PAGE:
According to multiple reports, the NCAA has filed a trademark request for the phrase “Battle in the Bubble”.
Per ESPN, the phrase could be used for live athletic contests, games, tournaments and exhibitions along with the NCAA’s television, radio and multimedia programs around those events. Even athletic uniforms are listed in the NCAA’s list of clothing items.
During a pandemic in which some athletes can’t even play due to health concerns or because their sport has been postponed or cancelled, the last thing the NCAA should be trying to do is profit off these unprecedented times. The NCAA hasn’t shown any ability to put together a cohesive and universal plan for each conference in terms of how to move forward in the midst of the COVID-19 era. However, they have the wherewithal and bravado to file for a catchy trademark that capitalizes off the fact players, who don’t get paid, may have to be put in a bubble like professional athletes in the NHL and NBA. On the surface, this looks bad.
College athletes are starting to realize their collective bargaining power and how powerful their collective voice can be more than ever before, with name, image, and likeness being a major talking point.
As USA Today put it, “By this point, it’s not even worth pointing out the absurdity of the NCAA pleading ‘amateurism’ when faced with the prospect of paying its athletes then turning around and doing something like this. It’s just another drop in a big old bucket of shameless money grabs.”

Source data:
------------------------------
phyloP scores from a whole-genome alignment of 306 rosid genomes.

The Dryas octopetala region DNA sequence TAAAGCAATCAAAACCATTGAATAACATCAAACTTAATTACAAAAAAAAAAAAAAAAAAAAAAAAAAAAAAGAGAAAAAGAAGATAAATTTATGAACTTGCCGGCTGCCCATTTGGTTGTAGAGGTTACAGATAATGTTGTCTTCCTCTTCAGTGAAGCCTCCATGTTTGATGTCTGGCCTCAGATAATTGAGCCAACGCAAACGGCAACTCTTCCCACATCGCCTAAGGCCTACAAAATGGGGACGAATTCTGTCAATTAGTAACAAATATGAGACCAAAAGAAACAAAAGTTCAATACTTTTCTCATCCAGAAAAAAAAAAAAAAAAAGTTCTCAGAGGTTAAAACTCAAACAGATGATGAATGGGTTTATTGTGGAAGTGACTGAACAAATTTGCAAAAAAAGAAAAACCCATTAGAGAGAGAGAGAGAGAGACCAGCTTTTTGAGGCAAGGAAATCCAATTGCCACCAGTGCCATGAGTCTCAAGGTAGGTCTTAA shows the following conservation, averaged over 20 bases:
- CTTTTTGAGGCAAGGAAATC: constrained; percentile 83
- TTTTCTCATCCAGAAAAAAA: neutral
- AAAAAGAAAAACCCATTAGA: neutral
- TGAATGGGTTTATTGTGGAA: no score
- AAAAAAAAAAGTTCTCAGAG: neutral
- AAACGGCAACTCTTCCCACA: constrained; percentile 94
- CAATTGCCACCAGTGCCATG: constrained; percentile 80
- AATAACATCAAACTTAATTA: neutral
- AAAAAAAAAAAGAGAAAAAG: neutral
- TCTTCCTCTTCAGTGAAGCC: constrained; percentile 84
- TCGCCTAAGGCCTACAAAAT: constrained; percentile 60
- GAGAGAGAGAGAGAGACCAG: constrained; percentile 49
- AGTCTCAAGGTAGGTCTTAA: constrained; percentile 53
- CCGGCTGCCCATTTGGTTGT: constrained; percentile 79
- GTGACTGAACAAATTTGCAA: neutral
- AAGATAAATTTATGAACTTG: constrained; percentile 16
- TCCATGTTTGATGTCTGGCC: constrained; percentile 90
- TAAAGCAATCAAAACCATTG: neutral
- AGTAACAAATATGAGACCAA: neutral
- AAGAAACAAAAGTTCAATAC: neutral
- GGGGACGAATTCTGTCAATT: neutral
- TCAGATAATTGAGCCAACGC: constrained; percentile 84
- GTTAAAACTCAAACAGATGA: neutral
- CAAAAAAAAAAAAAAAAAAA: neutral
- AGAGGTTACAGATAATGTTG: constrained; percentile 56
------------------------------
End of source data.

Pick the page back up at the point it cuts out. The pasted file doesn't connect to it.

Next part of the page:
“In all likelihood this is something that they’re planning to use going forward in the next couple months,” trademark lawyer Josh Gerben said.
The trademark can be used for any sport. While it’s easy to assume that a bubble is most likely to be used for college hoops, maybe a bubble will occur in other sports as well.
Inappropriate, ill-considered, and opportunistic are just some of the ways a trademark like this can be described. ‘Battle in the Bubble’ isn’t March Madness. The bubble isn’t fun. The bubble is sad. The bubble is here because things suck right now. Sacrifices are made in the bubble. Players don’t get to see all their family and friends in the bubble. But go ahead, NCAA, make some money off this bubble while the student-athletes give up some of their freedoms to keep their program coronavirus free.
NBA players have pointed to struggled to keep their mental health at a positive level inside their bubble in Orlando at Disney World. ”I underestimated mental health, honestly,” Los Angeles Clippers small forward Paul George said. “I had anxiety, a little bit of depression, from being locked in here. I just wasn’t here, I was checked out. Games 2, 3, 4, I wasn’t there.” The point of using George as an example is to show the players have their share of hardships in a bubble environment, and the NCAA making money off a construct like this isn’t something that should be acceptable or given a thumbs up.
If the NCAA was to somehow distribute the funds from any ‘Battle in the Bubble’ merchandise to players, that would change the dynamic of this conversation. But that’s not what’s going to happen. Whatever creates max profit for the executives and leaves players without a penny is the route the NCAA chooses to go until federal entities makes them clean up their act. Change is coming, but not soon enough for the players that have to deal with this ‘Battle in the Bubble’ nonsense.